One clear indication also, though, was that we had one senior non-commissioned officer, in a company that was short of its full officer complement, in a key leadership position, that was abusive not just to soldiers, but also to some of his subordinate, non- commissioned officers.
The company commander, understanding that this was an issue, took the non-commissioned officer aside, counseled him, told him what was wrong with this leadership style, gave him an opportunity to make corrective action. When that correction was not forthcoming, he was removed from that position. And my understanding is, since that change in leadership was taken, morale in that company has soared.
So the use of the word "ignorance" on the part of the company commander, I think probably a bit shortsighted. I think he was aware of this and took action to address that leadership end.
Q: Well, if he wasn't ignorant, General, the problem escalated into murder, why wasn't he held responsible in some way for this? I mean, if you're going to -- if you say that this program is going to have to be true from top to bottom, on top command is going to have to answer here. Are you really going to get that straightened out until top commanders are punished if something goes on in the --
Shinseki: Well, I think the commanders did take action. This crime that occurred was a crime of violence, one soldier on another. The circumstances were there was excessive drinking. Two soldiers that were involved in that, both court-martialed -- as I indicated in my statement, have been put in jail for an extended period of time.
We went to look at the command climate at the invitation of General Clark. And the response, the feedback, that we have gotten -- this report -- this comprehensive look says that we have a strong command climate there at Fort Campbell. In this one unit that had a problem of low morale, corrective action was taken, and the morale in that unit has improved.
Q: General, I am wondering where you think the Army would be on this whole issue if the policy moved to allowing gays to serving openly in the Army? Would it be better or worse?
Shinseki: Well, I don't know. That may be a good question for some future speculation.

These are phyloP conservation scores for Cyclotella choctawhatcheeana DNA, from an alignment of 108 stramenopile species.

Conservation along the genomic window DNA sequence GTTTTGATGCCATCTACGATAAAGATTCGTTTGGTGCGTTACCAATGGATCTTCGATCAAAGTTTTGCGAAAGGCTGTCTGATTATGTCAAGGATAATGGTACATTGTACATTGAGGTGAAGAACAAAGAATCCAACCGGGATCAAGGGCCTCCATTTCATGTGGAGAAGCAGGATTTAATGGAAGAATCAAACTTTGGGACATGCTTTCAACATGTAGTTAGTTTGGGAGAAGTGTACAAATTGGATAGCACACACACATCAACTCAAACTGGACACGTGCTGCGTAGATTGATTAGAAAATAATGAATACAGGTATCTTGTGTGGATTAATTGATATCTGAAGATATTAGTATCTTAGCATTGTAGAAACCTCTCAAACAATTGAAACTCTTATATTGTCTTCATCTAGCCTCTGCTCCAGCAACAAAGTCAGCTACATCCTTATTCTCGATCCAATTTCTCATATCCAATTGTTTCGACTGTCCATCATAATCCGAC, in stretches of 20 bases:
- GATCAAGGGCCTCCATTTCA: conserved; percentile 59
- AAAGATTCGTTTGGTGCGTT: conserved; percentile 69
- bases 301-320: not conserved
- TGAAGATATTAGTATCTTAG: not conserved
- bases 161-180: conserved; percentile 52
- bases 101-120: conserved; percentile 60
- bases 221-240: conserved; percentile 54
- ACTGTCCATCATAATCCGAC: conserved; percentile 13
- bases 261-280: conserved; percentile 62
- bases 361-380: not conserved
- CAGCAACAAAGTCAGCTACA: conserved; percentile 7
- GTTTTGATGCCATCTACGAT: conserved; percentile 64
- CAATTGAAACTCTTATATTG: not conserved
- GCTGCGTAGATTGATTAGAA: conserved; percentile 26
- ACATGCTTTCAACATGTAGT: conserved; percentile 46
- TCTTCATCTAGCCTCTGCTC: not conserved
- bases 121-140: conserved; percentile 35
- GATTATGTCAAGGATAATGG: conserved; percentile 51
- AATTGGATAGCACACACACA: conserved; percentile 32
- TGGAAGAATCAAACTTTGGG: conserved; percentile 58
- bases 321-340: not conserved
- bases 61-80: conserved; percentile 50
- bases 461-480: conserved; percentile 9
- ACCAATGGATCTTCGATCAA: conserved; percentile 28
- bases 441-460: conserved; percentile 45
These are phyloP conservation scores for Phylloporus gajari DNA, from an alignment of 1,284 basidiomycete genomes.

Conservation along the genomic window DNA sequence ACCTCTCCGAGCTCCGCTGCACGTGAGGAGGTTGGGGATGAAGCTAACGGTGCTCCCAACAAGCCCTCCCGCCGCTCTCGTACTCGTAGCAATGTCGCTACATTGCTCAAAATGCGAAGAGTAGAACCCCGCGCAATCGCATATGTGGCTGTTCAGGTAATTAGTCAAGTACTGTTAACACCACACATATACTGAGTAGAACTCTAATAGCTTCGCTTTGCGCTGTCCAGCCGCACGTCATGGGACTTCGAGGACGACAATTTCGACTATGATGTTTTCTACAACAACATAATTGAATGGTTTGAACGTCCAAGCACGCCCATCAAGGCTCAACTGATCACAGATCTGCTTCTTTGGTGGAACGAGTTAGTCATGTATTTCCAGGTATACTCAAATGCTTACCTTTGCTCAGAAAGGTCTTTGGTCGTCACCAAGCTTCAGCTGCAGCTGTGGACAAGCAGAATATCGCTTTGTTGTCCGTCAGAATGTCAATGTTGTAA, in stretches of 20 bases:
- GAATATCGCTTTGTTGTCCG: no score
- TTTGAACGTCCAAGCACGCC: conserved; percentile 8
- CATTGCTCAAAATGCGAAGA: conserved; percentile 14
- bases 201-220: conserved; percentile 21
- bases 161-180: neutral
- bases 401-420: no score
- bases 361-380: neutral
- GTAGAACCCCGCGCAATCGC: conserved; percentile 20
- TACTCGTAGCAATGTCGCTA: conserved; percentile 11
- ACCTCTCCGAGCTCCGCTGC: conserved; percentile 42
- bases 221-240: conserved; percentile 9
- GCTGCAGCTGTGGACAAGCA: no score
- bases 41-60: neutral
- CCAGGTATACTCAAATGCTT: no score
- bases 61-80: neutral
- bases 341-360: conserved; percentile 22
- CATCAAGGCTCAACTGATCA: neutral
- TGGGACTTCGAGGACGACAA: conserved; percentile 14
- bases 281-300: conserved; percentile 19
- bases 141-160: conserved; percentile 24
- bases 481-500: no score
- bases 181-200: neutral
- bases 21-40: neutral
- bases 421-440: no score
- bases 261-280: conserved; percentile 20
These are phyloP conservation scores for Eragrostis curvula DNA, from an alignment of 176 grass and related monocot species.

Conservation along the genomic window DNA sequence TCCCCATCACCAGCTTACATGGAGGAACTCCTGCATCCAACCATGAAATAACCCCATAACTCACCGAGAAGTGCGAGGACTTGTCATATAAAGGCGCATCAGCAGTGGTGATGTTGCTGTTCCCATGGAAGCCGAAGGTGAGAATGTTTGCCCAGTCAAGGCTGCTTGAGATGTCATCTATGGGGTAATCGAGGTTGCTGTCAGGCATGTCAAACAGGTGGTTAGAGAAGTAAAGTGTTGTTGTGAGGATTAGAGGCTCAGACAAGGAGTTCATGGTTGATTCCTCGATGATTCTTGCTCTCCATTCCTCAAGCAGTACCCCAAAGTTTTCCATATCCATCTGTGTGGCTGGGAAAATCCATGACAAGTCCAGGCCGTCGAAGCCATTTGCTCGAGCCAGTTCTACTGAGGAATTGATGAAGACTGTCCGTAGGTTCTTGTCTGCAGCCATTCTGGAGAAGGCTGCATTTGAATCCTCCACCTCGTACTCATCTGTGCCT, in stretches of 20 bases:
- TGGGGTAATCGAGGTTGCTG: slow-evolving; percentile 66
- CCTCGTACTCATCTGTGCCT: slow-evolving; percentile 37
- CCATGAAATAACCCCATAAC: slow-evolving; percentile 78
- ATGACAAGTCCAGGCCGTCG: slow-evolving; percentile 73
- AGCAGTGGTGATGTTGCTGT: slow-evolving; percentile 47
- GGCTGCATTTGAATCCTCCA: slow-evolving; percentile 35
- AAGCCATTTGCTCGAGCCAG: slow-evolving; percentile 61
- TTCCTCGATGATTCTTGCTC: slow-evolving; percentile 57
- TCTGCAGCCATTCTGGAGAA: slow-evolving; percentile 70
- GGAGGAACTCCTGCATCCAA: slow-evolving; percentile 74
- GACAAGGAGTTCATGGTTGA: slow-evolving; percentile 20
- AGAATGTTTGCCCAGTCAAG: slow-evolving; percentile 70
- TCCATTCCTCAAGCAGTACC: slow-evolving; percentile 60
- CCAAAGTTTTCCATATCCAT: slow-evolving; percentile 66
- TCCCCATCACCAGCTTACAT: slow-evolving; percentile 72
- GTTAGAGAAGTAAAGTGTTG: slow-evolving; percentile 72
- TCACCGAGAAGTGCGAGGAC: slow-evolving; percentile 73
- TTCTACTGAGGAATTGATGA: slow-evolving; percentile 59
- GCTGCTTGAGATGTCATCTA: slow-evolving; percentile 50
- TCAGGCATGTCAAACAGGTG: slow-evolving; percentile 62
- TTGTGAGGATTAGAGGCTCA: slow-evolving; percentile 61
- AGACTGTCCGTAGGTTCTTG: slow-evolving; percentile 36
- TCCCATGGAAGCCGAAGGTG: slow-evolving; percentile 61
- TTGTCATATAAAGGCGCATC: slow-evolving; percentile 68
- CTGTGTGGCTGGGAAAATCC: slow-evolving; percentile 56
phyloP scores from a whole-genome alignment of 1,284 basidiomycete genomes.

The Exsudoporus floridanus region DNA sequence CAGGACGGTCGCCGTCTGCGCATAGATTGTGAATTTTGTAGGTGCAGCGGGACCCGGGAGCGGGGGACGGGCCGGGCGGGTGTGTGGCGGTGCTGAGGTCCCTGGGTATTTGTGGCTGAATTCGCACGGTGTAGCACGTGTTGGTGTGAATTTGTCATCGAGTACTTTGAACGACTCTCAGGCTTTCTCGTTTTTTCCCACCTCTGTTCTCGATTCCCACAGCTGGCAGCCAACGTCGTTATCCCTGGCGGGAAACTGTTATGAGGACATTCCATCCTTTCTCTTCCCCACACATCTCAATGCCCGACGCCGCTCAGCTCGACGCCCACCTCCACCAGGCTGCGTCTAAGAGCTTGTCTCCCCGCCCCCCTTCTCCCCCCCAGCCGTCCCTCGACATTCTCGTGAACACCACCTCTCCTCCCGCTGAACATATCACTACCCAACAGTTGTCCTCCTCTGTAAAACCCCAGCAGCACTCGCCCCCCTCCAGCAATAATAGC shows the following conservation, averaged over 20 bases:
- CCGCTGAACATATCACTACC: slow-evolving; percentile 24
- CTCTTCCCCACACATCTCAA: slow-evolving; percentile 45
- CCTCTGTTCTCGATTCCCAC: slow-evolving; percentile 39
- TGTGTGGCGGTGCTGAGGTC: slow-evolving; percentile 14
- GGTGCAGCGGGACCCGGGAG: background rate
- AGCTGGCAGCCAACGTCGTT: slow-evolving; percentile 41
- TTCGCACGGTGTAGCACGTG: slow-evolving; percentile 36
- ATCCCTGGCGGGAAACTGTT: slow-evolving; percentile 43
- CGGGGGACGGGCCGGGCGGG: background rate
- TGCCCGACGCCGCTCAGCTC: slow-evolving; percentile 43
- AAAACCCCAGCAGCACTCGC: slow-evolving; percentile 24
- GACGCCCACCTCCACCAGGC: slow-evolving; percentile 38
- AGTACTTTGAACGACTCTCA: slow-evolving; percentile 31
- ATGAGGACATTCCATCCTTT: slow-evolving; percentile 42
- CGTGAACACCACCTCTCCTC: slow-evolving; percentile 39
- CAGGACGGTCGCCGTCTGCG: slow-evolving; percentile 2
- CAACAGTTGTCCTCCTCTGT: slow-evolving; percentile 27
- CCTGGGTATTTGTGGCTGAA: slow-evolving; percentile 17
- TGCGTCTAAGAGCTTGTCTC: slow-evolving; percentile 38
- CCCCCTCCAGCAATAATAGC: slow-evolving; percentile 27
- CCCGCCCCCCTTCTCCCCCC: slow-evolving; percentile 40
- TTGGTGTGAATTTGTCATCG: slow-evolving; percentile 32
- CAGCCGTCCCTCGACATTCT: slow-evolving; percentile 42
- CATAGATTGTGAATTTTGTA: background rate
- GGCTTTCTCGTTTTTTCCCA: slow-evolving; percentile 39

But the fact is the policy is law -- it's the law of the land -- and we think it's an appropriate one that we can implement and enforce. And our responsibility now is to make sure that implementation, and the training that goes along with it, is fully taken care of.
Q: Two questions.
Beyond the harassment, this report indicates that there were a series of other problems. Sixty-four percent of the junior enlisted soldiers said that there was a serious problem of lack of respect. And there are numerous complaints in here about housing, medical, low morale, continuing underage drinking. How concerned are you about these other ongoing problems at Fort Campbell, and what are you going to do about it?
Shinseki: Well, these are not just -- those kinds of problems that you cite are not just present at Fort Campbell. I mean, these are some issues -- whether it's underage drinking or excessive drinking in barracks, Tricare problems -- now, these are leadership issues. And in the case of underage and excessive drinking, these are prohibited. And I expect that leadership, when they encounter this, will take the corrective action to put controls in place. And the IG's report tells us that, when these conditions came to the leadership's attention, that in fact they did do that.
Q: And may I just follow up very quickly? If you tell us, as chief of Staff here, that there was an "abusive," to use your word, NCO, are there no charges that man should be brought up on? How can you have someone abusive in the military -- in the Army continue on in a job? Why is he not being brought up on charges?
Shinseki: Well, the report -- following today's release -- is being provided back to the commander at Fort Campbell and to other commanders, where evidence of some follow-up reviews are required -- provided to them for their look.
Q: So what is being followed up on here beyond this report?
Shinseki: Well, I'm putting out a series of directives that will change -- go back and look at our training programs. For example, the commander at TRADOC will have a requirement to look at our training packages, to make sure that the quality of training out there that clarifies the policy is appropriate.
Q: I guess what I'm trying to ask you -- is this abusive NCO liable for any charges, or is he completely off the hook?
Shinseki: I will have to see what the commander at Fort Campbell does with it.
Q: Sir, about once a year, the Pentagon holds a press conference in which it says it's getting serious about "don't ask, don't tell" and is really going to implement it this time.
But there's a striking contrast here. When Aberdeen happened, heads rolled. The Army blamed personnel shortages, as it is now. But also heads did roll. Why should anyone think the Army is serious about implementing "don't ask, don't tell" at this year's press conference, when heads aren't rolling and we're getting a lot of "yeah, we're going to do more training, and we'll take care of personnel problems"?